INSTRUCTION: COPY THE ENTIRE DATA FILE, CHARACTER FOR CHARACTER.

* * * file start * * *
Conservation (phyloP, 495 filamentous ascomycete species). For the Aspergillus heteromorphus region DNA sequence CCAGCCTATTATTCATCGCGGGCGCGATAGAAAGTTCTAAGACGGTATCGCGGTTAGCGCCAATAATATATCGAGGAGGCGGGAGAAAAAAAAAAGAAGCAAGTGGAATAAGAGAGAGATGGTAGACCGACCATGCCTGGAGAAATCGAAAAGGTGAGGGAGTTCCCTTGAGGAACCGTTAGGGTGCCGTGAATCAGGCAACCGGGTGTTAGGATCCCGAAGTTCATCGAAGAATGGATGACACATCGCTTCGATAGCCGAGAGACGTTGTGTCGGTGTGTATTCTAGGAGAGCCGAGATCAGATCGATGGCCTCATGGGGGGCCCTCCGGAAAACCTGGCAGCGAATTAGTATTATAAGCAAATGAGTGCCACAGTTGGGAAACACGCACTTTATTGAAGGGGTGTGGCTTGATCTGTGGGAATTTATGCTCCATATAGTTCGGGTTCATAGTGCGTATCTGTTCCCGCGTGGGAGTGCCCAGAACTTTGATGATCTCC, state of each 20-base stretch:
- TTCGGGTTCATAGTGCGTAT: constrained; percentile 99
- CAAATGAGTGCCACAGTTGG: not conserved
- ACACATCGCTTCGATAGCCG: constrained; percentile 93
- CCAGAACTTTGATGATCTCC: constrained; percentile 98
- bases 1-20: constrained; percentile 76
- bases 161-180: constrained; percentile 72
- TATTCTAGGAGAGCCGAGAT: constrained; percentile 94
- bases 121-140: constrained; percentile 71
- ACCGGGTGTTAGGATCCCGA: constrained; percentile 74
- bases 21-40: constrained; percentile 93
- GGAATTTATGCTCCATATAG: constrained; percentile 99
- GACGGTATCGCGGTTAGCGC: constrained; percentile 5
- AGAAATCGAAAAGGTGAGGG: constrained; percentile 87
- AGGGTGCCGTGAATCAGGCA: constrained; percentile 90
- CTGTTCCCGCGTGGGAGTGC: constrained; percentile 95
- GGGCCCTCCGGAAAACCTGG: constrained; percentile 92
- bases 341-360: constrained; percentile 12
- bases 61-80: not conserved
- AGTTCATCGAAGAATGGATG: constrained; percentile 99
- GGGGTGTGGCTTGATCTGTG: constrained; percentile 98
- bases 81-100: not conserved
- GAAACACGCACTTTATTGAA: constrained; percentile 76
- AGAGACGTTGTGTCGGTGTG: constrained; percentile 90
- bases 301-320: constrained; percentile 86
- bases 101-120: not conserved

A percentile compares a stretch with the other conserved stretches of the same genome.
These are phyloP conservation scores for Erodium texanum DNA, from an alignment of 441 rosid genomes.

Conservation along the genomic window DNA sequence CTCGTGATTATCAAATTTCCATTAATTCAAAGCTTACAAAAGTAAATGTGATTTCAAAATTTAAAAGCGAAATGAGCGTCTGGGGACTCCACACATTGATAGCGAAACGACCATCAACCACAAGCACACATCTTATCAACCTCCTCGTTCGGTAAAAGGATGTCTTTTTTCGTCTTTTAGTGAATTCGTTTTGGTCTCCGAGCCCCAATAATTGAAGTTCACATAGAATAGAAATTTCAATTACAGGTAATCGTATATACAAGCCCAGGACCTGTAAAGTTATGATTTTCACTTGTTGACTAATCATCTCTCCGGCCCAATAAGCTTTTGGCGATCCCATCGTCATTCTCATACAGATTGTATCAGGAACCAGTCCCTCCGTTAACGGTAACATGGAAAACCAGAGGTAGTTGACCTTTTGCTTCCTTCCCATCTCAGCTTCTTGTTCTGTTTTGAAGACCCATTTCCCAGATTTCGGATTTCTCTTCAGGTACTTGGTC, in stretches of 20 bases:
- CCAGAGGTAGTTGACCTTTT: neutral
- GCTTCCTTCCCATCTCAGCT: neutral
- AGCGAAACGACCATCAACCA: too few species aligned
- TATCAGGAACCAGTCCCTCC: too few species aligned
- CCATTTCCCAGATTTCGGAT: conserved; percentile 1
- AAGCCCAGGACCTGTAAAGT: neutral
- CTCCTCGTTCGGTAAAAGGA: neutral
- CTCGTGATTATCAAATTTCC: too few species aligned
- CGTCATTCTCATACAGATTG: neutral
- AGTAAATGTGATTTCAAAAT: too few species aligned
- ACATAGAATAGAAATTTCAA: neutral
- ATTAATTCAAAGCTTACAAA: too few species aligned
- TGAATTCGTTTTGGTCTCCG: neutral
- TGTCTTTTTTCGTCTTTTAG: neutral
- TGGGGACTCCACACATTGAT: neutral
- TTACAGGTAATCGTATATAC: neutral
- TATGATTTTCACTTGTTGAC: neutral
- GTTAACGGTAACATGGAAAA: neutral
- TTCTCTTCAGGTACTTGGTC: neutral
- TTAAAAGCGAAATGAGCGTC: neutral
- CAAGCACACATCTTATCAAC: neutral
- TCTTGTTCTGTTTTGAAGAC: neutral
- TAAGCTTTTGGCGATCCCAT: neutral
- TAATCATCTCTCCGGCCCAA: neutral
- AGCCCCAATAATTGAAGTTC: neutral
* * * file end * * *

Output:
Conservation (phyloP, 495 filamentous ascomycete species). For the Aspergillus heteromorphus region DNA sequence CCAGCCTATTATTCATCGCGGGCGCGATAGAAAGTTCTAAGACGGTATCGCGGTTAGCGCCAATAATATATCGAGGAGGCGGGAGAAAAAAAAAAGAAGCAAGTGGAATAAGAGAGAGATGGTAGACCGACCATGCCTGGAGAAATCGAAAAGGTGAGGGAGTTCCCTTGAGGAACCGTTAGGGTGCCGTGAATCAGGCAACCGGGTGTTAGGATCCCGAAGTTCATCGAAGAATGGATGACACATCGCTTCGATAGCCGAGAGACGTTGTGTCGGTGTGTATTCTAGGAGAGCCGAGATCAGATCGATGGCCTCATGGGGGGCCCTCCGGAAAACCTGGCAGCGAATTAGTATTATAAGCAAATGAGTGCCACAGTTGGGAAACACGCACTTTATTGAAGGGGTGTGGCTTGATCTGTGGGAATTTATGCTCCATATAGTTCGGGTTCATAGTGCGTATCTGTTCCCGCGTGGGAGTGCCCAGAACTTTGATGATCTCC, state of each 20-base stretch:
- TTCGGGTTCATAGTGCGTAT: constrained; percentile 99
- CAAATGAGTGCCACAGTTGG: not conserved
- ACACATCGCTTCGATAGCCG: constrained; percentile 93
- CCAGAACTTTGATGATCTCC: constrained; percentile 98
- bases 1-20: constrained; percentile 76
- bases 161-180: constrained; percentile 72
- TATTCTAGGAGAGCCGAGAT: constrained; percentile 94
- bases 121-140: constrained; percentile 71
- ACCGGGTGTTAGGATCCCGA: constrained; percentile 74
- bases 21-40: constrained; percentile 93
- GGAATTTATGCTCCATATAG: constrained; percentile 99
- GACGGTATCGCGGTTAGCGC: constrained; percentile 5
- AGAAATCGAAAAGGTGAGGG: constrained; percentile 87
- AGGGTGCCGTGAATCAGGCA: constrained; percentile 90
- CTGTTCCCGCGTGGGAGTGC: constrained; percentile 95
- GGGCCCTCCGGAAAACCTGG: constrained; percentile 92
- bases 341-360: constrained; percentile 12
- bases 61-80: not conserved
- AGTTCATCGAAGAATGGATG: constrained; percentile 99
- GGGGTGTGGCTTGATCTGTG: constrained; percentile 98
- bases 81-100: not conserved
- GAAACACGCACTTTATTGAA: constrained; percentile 76
- AGAGACGTTGTGTCGGTGTG: constrained; percentile 90
- bases 301-320: constrained; percentile 86
- bases 101-120: not conserved

A percentile compares a stretch with the other conserved stretches of the same genome.
These are phyloP conservation scores for Erodium texanum DNA, from an alignment of 441 rosid genomes.

Conservation along the genomic window DNA sequence CTCGTGATTATCAAATTTCCATTAATTCAAAGCTTACAAAAGTAAATGTGATTTCAAAATTTAAAAGCGAAATGAGCGTCTGGGGACTCCACACATTGATAGCGAAACGACCATCAACCACAAGCACACATCTTATCAACCTCCTCGTTCGGTAAAAGGATGTCTTTTTTCGTCTTTTAGTGAATTCGTTTTGGTCTCCGAGCCCCAATAATTGAAGTTCACATAGAATAGAAATTTCAATTACAGGTAATCGTATATACAAGCCCAGGACCTGTAAAGTTATGATTTTCACTTGTTGACTAATCATCTCTCCGGCCCAATAAGCTTTTGGCGATCCCATCGTCATTCTCATACAGATTGTATCAGGAACCAGTCCCTCCGTTAACGGTAACATGGAAAACCAGAGGTAGTTGACCTTTTGCTTCCTTCCCATCTCAGCTTCTTGTTCTGTTTTGAAGACCCATTTCCCAGATTTCGGATTTCTCTTCAGGTACTTGGTC, in stretches of 20 bases:
- CCAGAGGTAGTTGACCTTTT: neutral
- GCTTCCTTCCCATCTCAGCT: neutral
- AGCGAAACGACCATCAACCA: too few species aligned
- TATCAGGAACCAGTCCCTCC: too few species aligned
- CCATTTCCCAGATTTCGGAT: conserved; percentile 1
- AAGCCCAGGACCTGTAAAGT: neutral
- CTCCTCGTTCGGTAAAAGGA: neutral
- CTCGTGATTATCAAATTTCC: too few species aligned
- CGTCATTCTCATACAGATTG: neutral
- AGTAAATGTGATTTCAAAAT: too few species aligned
- ACATAGAATAGAAATTTCAA: neutral
- ATTAATTCAAAGCTTACAAA: too few species aligned
- TGAATTCGTTTTGGTCTCCG: neutral
- TGTCTTTTTTCGTCTTTTAG: neutral
- TGGGGACTCCACACATTGAT: neutral
- TTACAGGTAATCGTATATAC: neutral
- TATGATTTTCACTTGTTGAC: neutral
- GTTAACGGTAACATGGAAAA: neutral
- TTCTCTTCAGGTACTTGGTC: neutral
- TTAAAAGCGAAATGAGCGTC: neutral
- CAAGCACACATCTTATCAAC: neutral
- TCTTGTTCTGTTTTGAAGAC: neutral
- TAAGCTTTTGGCGATCCCAT: neutral
- TAATCATCTCTCCGGCCCAA: neutral
- AGCCCCAATAATTGAAGTTC: neutral